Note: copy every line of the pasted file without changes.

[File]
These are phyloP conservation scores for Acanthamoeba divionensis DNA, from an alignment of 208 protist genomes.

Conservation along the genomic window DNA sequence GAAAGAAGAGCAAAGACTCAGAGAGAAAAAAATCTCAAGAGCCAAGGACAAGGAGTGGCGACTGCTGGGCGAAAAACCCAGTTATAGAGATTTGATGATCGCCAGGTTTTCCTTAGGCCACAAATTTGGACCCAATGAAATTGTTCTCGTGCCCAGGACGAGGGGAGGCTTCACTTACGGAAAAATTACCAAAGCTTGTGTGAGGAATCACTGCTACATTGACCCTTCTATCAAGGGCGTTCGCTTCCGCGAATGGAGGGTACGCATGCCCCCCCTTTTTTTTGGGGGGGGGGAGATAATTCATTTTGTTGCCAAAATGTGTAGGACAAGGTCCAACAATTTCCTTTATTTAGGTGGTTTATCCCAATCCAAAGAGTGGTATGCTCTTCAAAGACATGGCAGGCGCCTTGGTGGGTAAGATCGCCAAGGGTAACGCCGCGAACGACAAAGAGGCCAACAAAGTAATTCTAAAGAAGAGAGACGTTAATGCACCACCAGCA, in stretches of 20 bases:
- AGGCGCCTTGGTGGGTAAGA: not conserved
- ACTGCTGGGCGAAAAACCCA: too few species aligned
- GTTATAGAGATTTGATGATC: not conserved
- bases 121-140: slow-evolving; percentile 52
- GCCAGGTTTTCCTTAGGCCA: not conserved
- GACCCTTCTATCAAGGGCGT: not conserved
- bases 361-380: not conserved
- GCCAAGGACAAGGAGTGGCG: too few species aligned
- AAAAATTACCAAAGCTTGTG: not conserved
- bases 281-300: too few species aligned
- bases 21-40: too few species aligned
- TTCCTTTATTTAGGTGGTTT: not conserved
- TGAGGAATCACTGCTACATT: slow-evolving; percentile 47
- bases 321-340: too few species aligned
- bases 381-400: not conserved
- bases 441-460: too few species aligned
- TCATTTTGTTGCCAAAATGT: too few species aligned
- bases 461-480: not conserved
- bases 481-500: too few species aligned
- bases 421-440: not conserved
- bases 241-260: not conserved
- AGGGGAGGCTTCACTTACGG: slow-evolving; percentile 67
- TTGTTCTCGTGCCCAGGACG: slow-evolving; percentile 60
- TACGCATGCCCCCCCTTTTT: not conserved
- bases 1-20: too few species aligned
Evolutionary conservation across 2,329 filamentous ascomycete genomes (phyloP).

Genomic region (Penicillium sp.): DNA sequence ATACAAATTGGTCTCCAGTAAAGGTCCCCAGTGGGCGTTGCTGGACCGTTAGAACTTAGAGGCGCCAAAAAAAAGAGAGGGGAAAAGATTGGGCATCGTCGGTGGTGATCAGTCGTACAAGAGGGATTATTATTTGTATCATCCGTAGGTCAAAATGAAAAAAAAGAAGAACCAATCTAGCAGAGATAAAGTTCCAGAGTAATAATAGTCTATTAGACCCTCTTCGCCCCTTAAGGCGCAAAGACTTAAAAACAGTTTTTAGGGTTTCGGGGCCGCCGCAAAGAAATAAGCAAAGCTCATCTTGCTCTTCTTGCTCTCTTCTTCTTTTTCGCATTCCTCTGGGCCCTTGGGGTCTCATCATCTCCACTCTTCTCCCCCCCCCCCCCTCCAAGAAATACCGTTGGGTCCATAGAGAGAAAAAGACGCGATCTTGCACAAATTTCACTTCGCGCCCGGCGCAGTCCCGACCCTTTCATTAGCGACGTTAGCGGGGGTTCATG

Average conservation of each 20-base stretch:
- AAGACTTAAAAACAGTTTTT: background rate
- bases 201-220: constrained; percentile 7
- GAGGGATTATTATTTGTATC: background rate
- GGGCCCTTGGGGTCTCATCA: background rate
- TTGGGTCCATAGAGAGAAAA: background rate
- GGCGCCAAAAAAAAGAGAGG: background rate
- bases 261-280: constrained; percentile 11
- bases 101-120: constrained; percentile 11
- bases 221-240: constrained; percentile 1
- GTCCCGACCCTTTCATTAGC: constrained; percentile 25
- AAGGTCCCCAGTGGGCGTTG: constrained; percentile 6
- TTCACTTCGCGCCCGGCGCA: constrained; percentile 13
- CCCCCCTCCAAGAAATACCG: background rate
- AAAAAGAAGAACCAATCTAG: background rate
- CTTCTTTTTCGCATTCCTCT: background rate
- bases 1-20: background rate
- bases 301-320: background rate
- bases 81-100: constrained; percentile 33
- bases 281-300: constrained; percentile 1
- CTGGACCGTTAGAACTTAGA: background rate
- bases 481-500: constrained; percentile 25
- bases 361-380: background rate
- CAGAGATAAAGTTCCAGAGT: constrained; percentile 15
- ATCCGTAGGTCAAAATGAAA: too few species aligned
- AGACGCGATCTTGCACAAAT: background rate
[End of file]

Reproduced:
These are phyloP conservation scores for Acanthamoeba divionensis DNA, from an alignment of 208 protist genomes.

Conservation along the genomic window DNA sequence GAAAGAAGAGCAAAGACTCAGAGAGAAAAAAATCTCAAGAGCCAAGGACAAGGAGTGGCGACTGCTGGGCGAAAAACCCAGTTATAGAGATTTGATGATCGCCAGGTTTTCCTTAGGCCACAAATTTGGACCCAATGAAATTGTTCTCGTGCCCAGGACGAGGGGAGGCTTCACTTACGGAAAAATTACCAAAGCTTGTGTGAGGAATCACTGCTACATTGACCCTTCTATCAAGGGCGTTCGCTTCCGCGAATGGAGGGTACGCATGCCCCCCCTTTTTTTTGGGGGGGGGGAGATAATTCATTTTGTTGCCAAAATGTGTAGGACAAGGTCCAACAATTTCCTTTATTTAGGTGGTTTATCCCAATCCAAAGAGTGGTATGCTCTTCAAAGACATGGCAGGCGCCTTGGTGGGTAAGATCGCCAAGGGTAACGCCGCGAACGACAAAGAGGCCAACAAAGTAATTCTAAAGAAGAGAGACGTTAATGCACCACCAGCA, in stretches of 20 bases:
- AGGCGCCTTGGTGGGTAAGA: not conserved
- ACTGCTGGGCGAAAAACCCA: too few species aligned
- GTTATAGAGATTTGATGATC: not conserved
- bases 121-140: slow-evolving; percentile 52
- GCCAGGTTTTCCTTAGGCCA: not conserved
- GACCCTTCTATCAAGGGCGT: not conserved
- bases 361-380: not conserved
- GCCAAGGACAAGGAGTGGCG: too few species aligned
- AAAAATTACCAAAGCTTGTG: not conserved
- bases 281-300: too few species aligned
- bases 21-40: too few species aligned
- TTCCTTTATTTAGGTGGTTT: not conserved
- TGAGGAATCACTGCTACATT: slow-evolving; percentile 47
- bases 321-340: too few species aligned
- bases 381-400: not conserved
- bases 441-460: too few species aligned
- TCATTTTGTTGCCAAAATGT: too few species aligned
- bases 461-480: not conserved
- bases 481-500: too few species aligned
- bases 421-440: not conserved
- bases 241-260: not conserved
- AGGGGAGGCTTCACTTACGG: slow-evolving; percentile 67
- TTGTTCTCGTGCCCAGGACG: slow-evolving; percentile 60
- TACGCATGCCCCCCCTTTTT: not conserved
- bases 1-20: too few species aligned
Evolutionary conservation across 2,329 filamentous ascomycete genomes (phyloP).

Genomic region (Penicillium sp.): DNA sequence ATACAAATTGGTCTCCAGTAAAGGTCCCCAGTGGGCGTTGCTGGACCGTTAGAACTTAGAGGCGCCAAAAAAAAGAGAGGGGAAAAGATTGGGCATCGTCGGTGGTGATCAGTCGTACAAGAGGGATTATTATTTGTATCATCCGTAGGTCAAAATGAAAAAAAAGAAGAACCAATCTAGCAGAGATAAAGTTCCAGAGTAATAATAGTCTATTAGACCCTCTTCGCCCCTTAAGGCGCAAAGACTTAAAAACAGTTTTTAGGGTTTCGGGGCCGCCGCAAAGAAATAAGCAAAGCTCATCTTGCTCTTCTTGCTCTCTTCTTCTTTTTCGCATTCCTCTGGGCCCTTGGGGTCTCATCATCTCCACTCTTCTCCCCCCCCCCCCCTCCAAGAAATACCGTTGGGTCCATAGAGAGAAAAAGACGCGATCTTGCACAAATTTCACTTCGCGCCCGGCGCAGTCCCGACCCTTTCATTAGCGACGTTAGCGGGGGTTCATG

Average conservation of each 20-base stretch:
- AAGACTTAAAAACAGTTTTT: background rate
- bases 201-220: constrained; percentile 7
- GAGGGATTATTATTTGTATC: background rate
- GGGCCCTTGGGGTCTCATCA: background rate
- TTGGGTCCATAGAGAGAAAA: background rate
- GGCGCCAAAAAAAAGAGAGG: background rate
- bases 261-280: constrained; percentile 11
- bases 101-120: constrained; percentile 11
- bases 221-240: constrained; percentile 1
- GTCCCGACCCTTTCATTAGC: constrained; percentile 25
- AAGGTCCCCAGTGGGCGTTG: constrained; percentile 6
- TTCACTTCGCGCCCGGCGCA: constrained; percentile 13
- CCCCCCTCCAAGAAATACCG: background rate
- AAAAAGAAGAACCAATCTAG: background rate
- CTTCTTTTTCGCATTCCTCT: background rate
- bases 1-20: background rate
- bases 301-320: background rate
- bases 81-100: constrained; percentile 33
- bases 281-300: constrained; percentile 1
- CTGGACCGTTAGAACTTAGA: background rate
- bases 481-500: constrained; percentile 25
- bases 361-380: background rate
- CAGAGATAAAGTTCCAGAGT: constrained; percentile 15
- ATCCGTAGGTCAAAATGAAA: too few species aligned
- AGACGCGATCTTGCACAAAT: background rate